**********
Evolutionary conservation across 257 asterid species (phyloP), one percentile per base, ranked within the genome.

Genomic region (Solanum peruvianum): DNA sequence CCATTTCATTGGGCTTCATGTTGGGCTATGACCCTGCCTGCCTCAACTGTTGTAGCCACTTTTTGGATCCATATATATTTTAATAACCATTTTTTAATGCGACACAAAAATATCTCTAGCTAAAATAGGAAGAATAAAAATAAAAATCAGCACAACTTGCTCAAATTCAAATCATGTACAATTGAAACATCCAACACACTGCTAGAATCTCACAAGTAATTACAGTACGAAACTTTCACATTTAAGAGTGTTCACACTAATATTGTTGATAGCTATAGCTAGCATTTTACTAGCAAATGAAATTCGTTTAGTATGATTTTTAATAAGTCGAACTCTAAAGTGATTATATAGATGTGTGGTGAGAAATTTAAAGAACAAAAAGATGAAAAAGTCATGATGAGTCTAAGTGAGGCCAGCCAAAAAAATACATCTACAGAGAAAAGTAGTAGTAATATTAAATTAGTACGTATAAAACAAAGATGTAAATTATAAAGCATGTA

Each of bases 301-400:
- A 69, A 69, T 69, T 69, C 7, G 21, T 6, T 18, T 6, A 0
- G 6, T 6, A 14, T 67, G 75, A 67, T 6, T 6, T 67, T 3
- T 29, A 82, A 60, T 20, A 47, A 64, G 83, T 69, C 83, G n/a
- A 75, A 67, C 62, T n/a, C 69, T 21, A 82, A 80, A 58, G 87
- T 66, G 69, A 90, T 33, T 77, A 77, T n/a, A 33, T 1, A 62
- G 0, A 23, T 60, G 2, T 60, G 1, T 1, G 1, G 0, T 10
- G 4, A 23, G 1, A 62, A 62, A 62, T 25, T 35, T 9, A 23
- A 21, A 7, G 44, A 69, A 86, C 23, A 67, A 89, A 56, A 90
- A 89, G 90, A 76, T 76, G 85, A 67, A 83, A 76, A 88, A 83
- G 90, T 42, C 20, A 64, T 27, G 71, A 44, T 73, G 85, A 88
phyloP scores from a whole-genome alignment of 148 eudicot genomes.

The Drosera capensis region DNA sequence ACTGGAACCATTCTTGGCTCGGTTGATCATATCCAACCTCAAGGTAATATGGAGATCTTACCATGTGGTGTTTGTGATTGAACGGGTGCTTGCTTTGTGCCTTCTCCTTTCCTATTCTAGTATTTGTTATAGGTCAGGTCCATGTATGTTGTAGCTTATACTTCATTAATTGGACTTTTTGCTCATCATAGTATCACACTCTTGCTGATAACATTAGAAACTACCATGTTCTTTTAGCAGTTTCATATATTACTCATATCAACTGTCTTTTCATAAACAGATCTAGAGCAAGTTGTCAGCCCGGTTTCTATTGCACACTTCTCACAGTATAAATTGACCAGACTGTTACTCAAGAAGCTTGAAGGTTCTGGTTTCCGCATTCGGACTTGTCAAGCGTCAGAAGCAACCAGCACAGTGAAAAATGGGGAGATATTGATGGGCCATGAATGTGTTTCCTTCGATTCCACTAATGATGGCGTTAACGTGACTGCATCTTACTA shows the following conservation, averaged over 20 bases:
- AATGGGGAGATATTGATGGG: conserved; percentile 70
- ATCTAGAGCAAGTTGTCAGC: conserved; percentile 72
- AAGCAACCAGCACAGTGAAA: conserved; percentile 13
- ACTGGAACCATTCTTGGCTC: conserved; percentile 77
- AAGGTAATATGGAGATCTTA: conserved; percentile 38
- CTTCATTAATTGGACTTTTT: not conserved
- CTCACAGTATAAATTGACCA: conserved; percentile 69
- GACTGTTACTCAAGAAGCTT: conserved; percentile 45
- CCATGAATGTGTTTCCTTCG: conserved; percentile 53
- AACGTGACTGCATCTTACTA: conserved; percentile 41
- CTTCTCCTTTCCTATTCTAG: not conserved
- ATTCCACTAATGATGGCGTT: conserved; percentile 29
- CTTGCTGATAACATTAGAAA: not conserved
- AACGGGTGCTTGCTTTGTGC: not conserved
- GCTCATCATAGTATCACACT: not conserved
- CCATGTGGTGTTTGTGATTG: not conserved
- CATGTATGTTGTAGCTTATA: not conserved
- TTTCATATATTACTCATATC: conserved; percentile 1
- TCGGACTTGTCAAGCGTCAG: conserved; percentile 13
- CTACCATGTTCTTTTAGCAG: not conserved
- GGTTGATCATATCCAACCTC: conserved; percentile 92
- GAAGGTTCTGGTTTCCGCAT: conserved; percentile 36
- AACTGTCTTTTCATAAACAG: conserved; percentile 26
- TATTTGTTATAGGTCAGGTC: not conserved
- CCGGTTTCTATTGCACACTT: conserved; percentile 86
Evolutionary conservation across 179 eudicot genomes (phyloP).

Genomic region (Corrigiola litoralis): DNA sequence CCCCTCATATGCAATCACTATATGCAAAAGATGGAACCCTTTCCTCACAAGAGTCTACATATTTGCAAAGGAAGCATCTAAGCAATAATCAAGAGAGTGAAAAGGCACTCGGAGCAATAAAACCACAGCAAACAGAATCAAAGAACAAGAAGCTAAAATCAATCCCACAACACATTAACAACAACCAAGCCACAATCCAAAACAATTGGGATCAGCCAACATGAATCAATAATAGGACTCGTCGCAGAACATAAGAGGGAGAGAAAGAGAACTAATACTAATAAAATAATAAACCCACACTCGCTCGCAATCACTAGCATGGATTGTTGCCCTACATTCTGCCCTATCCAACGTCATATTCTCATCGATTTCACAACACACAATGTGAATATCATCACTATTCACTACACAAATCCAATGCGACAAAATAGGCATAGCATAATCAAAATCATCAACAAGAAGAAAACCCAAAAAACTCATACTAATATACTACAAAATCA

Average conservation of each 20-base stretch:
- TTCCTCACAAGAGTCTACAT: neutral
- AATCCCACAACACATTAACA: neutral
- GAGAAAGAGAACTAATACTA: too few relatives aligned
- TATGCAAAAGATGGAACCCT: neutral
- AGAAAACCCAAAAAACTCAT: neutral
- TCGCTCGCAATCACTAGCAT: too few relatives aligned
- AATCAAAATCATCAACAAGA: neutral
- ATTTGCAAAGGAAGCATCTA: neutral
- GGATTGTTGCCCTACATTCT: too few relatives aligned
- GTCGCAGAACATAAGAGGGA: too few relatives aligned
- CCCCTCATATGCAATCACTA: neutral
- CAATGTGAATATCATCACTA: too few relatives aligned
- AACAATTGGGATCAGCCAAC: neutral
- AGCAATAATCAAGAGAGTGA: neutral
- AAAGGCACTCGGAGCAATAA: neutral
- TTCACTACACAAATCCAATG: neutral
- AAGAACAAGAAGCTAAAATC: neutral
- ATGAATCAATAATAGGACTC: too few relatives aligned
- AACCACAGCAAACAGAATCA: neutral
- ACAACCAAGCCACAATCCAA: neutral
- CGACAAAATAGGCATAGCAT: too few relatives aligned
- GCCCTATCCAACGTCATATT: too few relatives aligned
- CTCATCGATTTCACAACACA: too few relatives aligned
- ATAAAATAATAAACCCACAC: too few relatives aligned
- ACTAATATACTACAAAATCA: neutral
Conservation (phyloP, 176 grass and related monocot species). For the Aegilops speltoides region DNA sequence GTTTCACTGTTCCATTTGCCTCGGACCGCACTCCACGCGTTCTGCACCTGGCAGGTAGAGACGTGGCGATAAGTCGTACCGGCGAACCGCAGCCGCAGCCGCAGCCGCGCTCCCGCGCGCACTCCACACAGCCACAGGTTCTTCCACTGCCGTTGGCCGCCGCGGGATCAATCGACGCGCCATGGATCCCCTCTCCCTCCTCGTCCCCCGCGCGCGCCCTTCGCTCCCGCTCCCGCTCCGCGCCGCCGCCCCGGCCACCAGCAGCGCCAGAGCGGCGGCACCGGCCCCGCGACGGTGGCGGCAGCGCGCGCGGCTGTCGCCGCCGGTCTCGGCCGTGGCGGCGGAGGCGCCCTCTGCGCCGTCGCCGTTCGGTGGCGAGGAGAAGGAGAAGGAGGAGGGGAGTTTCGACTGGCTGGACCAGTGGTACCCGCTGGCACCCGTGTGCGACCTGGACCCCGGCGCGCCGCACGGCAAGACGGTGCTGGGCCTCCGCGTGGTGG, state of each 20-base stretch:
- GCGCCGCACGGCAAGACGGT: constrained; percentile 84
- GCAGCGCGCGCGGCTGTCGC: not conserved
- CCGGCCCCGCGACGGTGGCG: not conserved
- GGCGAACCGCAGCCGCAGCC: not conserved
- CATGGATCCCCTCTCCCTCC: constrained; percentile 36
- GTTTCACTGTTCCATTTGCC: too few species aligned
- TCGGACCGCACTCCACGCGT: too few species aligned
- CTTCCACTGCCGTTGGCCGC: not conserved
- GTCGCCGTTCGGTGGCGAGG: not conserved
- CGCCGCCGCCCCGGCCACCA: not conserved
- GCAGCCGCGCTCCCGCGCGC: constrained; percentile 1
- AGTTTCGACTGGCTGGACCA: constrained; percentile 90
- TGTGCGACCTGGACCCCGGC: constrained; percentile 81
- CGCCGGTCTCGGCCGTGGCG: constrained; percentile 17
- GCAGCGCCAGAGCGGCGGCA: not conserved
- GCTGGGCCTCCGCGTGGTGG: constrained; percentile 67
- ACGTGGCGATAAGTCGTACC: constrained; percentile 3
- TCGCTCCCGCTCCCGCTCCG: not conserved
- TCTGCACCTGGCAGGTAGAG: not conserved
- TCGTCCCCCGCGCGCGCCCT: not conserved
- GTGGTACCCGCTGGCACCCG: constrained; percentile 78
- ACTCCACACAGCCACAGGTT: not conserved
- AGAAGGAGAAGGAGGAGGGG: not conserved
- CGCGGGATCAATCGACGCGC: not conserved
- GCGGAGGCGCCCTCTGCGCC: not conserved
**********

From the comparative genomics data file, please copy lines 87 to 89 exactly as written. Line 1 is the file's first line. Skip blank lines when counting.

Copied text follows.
- TCGCTCCCGCTCCCGCTCCG: not conserved
- TCTGCACCTGGCAGGTAGAG: not conserved
- TCGTCCCCCGCGCGCGCCCT: not conserved